Feelings of discontent and inadequacy are not surprising, says Winnipeg psychologist Dr. Jo Ann Unger.

"What we are comparing is our personal, private, internal experience with someone's highly filtered external very well chosen photographs and posts," said Unger, president of the Manitoba Psychological Society. 

"So that comparison is never going to line up because we don't know the other person's internal experience — all the bad things that have happened in their life because they are only posting the good stuff.

"But we are comparing it to our everything  so it is always going to fall short and that's why it hits our self-esteem and we feel discontent with our life." 

Unger says there are concrete reasons why it is so hard to withdraw from social media, particularly something called intermittent positive reinforcement. 

Instead of being on my phone and trying to document how awesome my vacation is, I want to completely shut it off and enjoy it.- Sophie Theodorou

"This is the most powerful reinforcement of behaviour that we have discovered in psychology," she said.

"What it is, when we get positive feedback every once in a while, we can't predict it, we don't know when it is going to happen. That encourages the behaviour to increase.

"So for social media, when you open it up and get a 'like,' or a new friend or a message, what happens is we get a little shot of happy hormones — dopamine as it is referred to. So we get this little shot of happiness juice and we go Yeah! I get that feedback but we don't know when it is going to come again or when it is going to happen, so we have to keep checking." 

Both Maritim and Theodorou made changes in their daily routines.

Maritim meditated before getting out of bed in the morning, and made a conscious effort to spend more time face to face with family and friends.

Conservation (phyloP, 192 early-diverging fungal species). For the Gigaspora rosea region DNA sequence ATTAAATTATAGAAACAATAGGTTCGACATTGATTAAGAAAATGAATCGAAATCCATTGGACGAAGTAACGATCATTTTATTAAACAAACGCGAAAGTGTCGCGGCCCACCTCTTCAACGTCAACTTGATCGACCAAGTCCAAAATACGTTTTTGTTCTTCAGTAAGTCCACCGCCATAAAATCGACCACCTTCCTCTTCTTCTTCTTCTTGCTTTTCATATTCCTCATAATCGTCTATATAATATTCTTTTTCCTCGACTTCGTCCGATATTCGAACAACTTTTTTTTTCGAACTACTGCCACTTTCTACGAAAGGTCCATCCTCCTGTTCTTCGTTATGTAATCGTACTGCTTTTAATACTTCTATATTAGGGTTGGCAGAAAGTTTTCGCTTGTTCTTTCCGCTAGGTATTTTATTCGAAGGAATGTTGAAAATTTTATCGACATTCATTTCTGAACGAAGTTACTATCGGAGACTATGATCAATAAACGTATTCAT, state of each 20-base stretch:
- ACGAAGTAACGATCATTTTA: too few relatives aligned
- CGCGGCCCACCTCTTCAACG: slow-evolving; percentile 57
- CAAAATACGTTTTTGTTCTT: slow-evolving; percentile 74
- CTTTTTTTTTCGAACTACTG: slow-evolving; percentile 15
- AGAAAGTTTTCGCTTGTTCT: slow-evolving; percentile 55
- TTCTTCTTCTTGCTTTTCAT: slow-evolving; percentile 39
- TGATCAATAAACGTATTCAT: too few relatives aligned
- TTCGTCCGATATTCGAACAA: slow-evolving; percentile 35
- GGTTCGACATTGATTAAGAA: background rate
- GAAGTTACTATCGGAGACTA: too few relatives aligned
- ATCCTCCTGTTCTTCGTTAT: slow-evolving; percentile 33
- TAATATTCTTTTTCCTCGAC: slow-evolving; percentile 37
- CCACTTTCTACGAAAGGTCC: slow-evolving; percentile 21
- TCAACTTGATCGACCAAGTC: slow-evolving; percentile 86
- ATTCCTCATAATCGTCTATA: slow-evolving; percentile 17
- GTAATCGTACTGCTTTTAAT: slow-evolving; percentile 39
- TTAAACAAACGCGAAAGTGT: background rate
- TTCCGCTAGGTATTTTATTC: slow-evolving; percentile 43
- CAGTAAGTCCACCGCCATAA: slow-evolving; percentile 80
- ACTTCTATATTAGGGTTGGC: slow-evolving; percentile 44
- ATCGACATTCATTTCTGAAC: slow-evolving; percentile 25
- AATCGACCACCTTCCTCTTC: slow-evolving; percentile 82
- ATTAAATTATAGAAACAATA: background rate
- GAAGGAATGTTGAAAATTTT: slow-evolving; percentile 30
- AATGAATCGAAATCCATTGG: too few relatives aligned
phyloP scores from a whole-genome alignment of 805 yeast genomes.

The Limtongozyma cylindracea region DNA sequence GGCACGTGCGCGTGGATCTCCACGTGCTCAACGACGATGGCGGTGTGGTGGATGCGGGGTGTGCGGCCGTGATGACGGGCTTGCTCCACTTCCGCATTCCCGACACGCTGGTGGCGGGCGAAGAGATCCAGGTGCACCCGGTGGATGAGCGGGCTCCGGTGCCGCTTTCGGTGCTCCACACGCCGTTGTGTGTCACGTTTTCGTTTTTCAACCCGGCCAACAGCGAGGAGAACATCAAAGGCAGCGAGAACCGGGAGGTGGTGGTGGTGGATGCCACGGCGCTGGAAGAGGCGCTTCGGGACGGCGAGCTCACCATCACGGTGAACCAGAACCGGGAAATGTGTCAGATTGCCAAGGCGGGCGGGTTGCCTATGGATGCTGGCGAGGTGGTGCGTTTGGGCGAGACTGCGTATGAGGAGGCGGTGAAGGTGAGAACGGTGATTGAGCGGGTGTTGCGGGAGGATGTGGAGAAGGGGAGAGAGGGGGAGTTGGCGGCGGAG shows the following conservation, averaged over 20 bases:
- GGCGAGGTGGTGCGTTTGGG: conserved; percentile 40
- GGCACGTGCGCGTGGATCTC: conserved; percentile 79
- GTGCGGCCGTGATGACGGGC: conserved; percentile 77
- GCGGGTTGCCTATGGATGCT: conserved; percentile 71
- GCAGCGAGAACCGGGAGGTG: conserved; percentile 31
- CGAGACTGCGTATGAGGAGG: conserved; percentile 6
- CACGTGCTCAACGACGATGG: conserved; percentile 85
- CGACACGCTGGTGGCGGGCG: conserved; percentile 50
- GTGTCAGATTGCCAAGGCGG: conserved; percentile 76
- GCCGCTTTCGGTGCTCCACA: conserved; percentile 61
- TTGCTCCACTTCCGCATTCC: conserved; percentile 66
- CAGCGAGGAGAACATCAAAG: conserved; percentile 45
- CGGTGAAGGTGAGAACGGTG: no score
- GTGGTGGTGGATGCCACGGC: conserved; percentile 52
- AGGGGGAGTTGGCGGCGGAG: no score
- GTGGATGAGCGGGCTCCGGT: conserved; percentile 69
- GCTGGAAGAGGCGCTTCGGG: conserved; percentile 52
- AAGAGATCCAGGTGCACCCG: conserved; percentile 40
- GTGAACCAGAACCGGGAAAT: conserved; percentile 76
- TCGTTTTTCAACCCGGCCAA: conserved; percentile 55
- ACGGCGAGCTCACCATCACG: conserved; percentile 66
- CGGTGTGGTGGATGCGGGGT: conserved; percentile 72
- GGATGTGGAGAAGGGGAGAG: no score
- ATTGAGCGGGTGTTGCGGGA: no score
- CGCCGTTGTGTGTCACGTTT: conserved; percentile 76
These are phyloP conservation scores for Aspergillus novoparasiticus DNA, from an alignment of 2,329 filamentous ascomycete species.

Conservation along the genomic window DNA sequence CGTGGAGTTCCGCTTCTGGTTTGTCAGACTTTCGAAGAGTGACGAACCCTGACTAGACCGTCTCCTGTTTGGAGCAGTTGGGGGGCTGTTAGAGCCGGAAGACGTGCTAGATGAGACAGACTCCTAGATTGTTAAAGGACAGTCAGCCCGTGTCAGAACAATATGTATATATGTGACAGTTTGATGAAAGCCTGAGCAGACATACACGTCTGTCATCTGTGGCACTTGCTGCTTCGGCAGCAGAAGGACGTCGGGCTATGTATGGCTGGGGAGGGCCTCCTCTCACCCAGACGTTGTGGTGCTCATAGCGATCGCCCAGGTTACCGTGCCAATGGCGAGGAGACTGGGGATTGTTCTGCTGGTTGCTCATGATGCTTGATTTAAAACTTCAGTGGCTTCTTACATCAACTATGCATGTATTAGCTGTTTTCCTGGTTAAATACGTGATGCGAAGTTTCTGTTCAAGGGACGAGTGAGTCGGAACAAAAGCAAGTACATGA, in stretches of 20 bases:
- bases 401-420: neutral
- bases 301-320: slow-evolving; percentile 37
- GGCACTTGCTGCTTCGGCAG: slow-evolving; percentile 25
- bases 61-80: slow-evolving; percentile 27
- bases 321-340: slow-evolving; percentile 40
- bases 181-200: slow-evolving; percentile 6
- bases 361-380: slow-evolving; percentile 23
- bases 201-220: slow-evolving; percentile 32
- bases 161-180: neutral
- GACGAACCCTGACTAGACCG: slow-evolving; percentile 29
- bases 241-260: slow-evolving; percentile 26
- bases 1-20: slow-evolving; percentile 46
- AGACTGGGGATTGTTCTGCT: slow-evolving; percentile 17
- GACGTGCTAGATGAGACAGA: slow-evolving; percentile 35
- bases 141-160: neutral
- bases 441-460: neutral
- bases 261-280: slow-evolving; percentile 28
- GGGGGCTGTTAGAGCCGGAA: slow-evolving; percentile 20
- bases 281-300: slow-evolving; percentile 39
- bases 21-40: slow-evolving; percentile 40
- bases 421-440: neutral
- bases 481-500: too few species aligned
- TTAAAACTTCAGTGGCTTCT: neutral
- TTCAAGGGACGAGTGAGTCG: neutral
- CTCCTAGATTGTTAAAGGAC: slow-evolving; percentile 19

Theodorou would meditate at night, and leave her phone in her purse when visiting friends. 

Both had to battle what Unger calls the intolerance of boredom.

Boredom, she says, isn't a pleasant feeling, and if we haven't had a lot of experience with this feeling it turns into anxiety, and because it is unpleasant we don't know how to cope. It's an avoidance strategy." 

Winning the battle

Seven days later both participants say they have noticed a change in their mental health and personal well being.

Theodorou was more positive and hopeful.

I feel so much better — much more present, much more mindful.- Collins Maritim

"Just being more present and more mindful and not making that constant comparison to everyone else's lives," she said. "Going forward I will definitely be taking breaks, especially going on vacations and stuff like that. Instead of being on my phone and trying to document how awesome my vacation is, I want to completely shut it off and enjoy it."

Theodorou says focusing on things that don't pertain to social media and making more of an effort to talk in person with people was a game-changer that forced her out of her shell. She feels she is enjoying life more in the past week because she hasn't been comparing herself with anyone else. 

For Maritim, it has been an awakening.

"I feel so much better — much more present, much more mindful," he said. "I am able to focus on the moment. My niece and nephew were over and instead of me just sitting back on the couch on Instagram, I was like WOW! I enjoy spending time with my family and the people around me. It is a big difference."

New-found confidence

Maritim beating his addiction for a week has given him a new found confidence. But both admit they couldn't have done it without some form of external accountability. Both agree it isn't realistic to delete all the apps, but both say they are committed to taking more breaks.

And while at first some of their friends were laughing and teasing them, othres have said it's something they might try. 

"Will they do it?" Theodorou asks. "Probably not if they don't have external accountability."

But both say they will continue to challenge their friends. And who knows, Maritim adds, it may start a whole new movement. 

Two heavy social media users say giving up scrolling their feeds for a week showed them they were struggling with symptoms of addiction. 3:00

About the Author

Born and raised in Winnipeg, Marianne has always had a passion for seeking the truth. She began her career anchoring and reporting at CKX Brandon. From there she worked in both TV news and current affairs at CBC Saskatoon. For the past 25 years Marianne has worked in Winnipeg, both in radio and television. She was formerly a teacher in Manitoba and Saskatchewan.